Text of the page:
“I use the idea of, what does it mean to be a good man?” he says. “Most men already have ideals and values about what that means, and I try to help men to live up to those ideals.”

A ‘real man’ or a good one?

He’s been a sought-out consultant for companies such as Amazon and LinkedIn, and when he gives sexual assault awareness lecture, he often asks those in his audiences that question: What does it mean to be a good man?

At a recent discussion at West Point, he says, male cadets listed the virtues of honor, integrity, country, duty, and sacrifice. “They also said, ‘to be a provider,’ ‘to be a protector,’ and ‘to stand up for the little guy,” says Professor Kimmel. Cadets told him that these values were basic, infused throughout Western culture, from Homer, Shakespeare, and the entire Judeo-Christian heritage.

“But then I asked them, are these the values that comes up when someone says to you, ‘Man up!’ or ‘Be a real man!’?” Kimmel continues. “And they said, ‘Oh, no, that’s something completely different. ‘Be a real man’ means to be tough, to be strong, to be powerful, to win at all costs, to suck it up, to play through pain, to get rich, to get laid.’ Where did you learn that? ‘My father, my coach, my older brother, my friends.’ ”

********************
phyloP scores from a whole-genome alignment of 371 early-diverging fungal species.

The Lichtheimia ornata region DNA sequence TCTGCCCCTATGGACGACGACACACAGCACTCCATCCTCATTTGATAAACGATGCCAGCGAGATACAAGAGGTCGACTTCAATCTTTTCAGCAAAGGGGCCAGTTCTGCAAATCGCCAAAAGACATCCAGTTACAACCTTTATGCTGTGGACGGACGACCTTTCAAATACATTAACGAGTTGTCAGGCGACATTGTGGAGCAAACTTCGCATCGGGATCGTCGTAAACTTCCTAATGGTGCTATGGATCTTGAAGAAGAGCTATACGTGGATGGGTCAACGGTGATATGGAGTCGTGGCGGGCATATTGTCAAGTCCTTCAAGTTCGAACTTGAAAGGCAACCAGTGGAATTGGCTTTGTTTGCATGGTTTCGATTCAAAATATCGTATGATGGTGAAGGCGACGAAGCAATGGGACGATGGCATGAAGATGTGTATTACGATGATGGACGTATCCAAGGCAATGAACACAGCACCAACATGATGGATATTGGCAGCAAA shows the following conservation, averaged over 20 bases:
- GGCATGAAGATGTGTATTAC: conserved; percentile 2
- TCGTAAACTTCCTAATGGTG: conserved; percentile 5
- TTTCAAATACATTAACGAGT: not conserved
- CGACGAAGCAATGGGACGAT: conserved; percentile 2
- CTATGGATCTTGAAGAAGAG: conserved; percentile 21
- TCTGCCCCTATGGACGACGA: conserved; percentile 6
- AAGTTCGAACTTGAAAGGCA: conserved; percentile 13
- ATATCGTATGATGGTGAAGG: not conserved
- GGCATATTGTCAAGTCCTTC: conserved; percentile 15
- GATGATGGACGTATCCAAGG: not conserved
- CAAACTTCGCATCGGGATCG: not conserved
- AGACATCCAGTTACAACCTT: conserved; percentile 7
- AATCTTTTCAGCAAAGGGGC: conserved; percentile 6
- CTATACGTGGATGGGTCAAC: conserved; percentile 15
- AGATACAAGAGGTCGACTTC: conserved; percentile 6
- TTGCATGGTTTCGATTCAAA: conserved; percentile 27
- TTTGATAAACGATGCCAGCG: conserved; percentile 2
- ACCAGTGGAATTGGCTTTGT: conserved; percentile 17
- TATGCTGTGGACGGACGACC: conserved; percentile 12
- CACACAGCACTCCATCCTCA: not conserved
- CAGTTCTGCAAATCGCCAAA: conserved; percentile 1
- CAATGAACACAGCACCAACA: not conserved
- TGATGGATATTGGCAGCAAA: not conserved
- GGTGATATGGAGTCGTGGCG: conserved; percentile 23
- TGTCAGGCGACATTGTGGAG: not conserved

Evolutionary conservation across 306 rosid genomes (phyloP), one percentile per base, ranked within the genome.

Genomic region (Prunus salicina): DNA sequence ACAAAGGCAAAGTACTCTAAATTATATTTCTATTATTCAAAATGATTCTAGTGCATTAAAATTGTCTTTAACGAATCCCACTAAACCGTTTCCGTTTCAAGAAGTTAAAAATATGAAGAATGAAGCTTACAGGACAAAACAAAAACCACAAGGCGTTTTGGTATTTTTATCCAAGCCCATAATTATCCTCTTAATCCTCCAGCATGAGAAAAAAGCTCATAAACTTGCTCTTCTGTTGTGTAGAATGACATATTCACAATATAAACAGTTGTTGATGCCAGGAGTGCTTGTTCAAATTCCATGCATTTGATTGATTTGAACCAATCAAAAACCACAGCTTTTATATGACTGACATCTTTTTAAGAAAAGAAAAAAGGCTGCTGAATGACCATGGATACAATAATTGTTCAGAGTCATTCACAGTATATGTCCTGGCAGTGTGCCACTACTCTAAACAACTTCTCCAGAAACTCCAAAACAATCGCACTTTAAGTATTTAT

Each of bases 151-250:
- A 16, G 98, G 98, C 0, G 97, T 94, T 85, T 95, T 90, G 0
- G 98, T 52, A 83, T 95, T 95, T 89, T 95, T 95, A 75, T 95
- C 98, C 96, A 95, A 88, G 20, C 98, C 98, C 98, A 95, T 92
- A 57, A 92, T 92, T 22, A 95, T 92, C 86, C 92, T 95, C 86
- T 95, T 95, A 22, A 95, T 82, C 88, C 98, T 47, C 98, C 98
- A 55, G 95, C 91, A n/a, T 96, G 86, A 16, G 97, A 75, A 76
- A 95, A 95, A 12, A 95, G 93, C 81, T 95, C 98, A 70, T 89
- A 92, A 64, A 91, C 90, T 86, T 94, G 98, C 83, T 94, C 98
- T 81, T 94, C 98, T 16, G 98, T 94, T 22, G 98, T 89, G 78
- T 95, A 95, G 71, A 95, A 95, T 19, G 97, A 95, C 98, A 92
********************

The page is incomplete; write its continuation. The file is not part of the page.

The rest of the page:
“Here’s what I know,” says Kimmel. “Everyone is carrying around two ideals of masculinity in his head. This is not a ‘toxic’ versus ‘healthy’ thing,” he says, but about a lived ambivalence between what it means to be ‘a good man’ and what it means to be ‘a real man.’ ”

Traits such as aggression, mental toughness, and quiet strength can be traits of leadership, Fishman says, but they don’t need to be exclusively male traits.

The pillars of his own masculinity are “being empathetic and being proximate,” he says, and even being vulnerable. “For me, that became a part of my masculine identity, in order to be a leader for other people,” says Fishman.

“But not because I’m a man, but because that’s something that I’m able to do,” he continues, referring to the opportunity for men generally. “And I hope all those traits are part of my sister’s feminine identity, too. That’s what we were raised on, and that’s what will become a huge part of our identities as leaders.”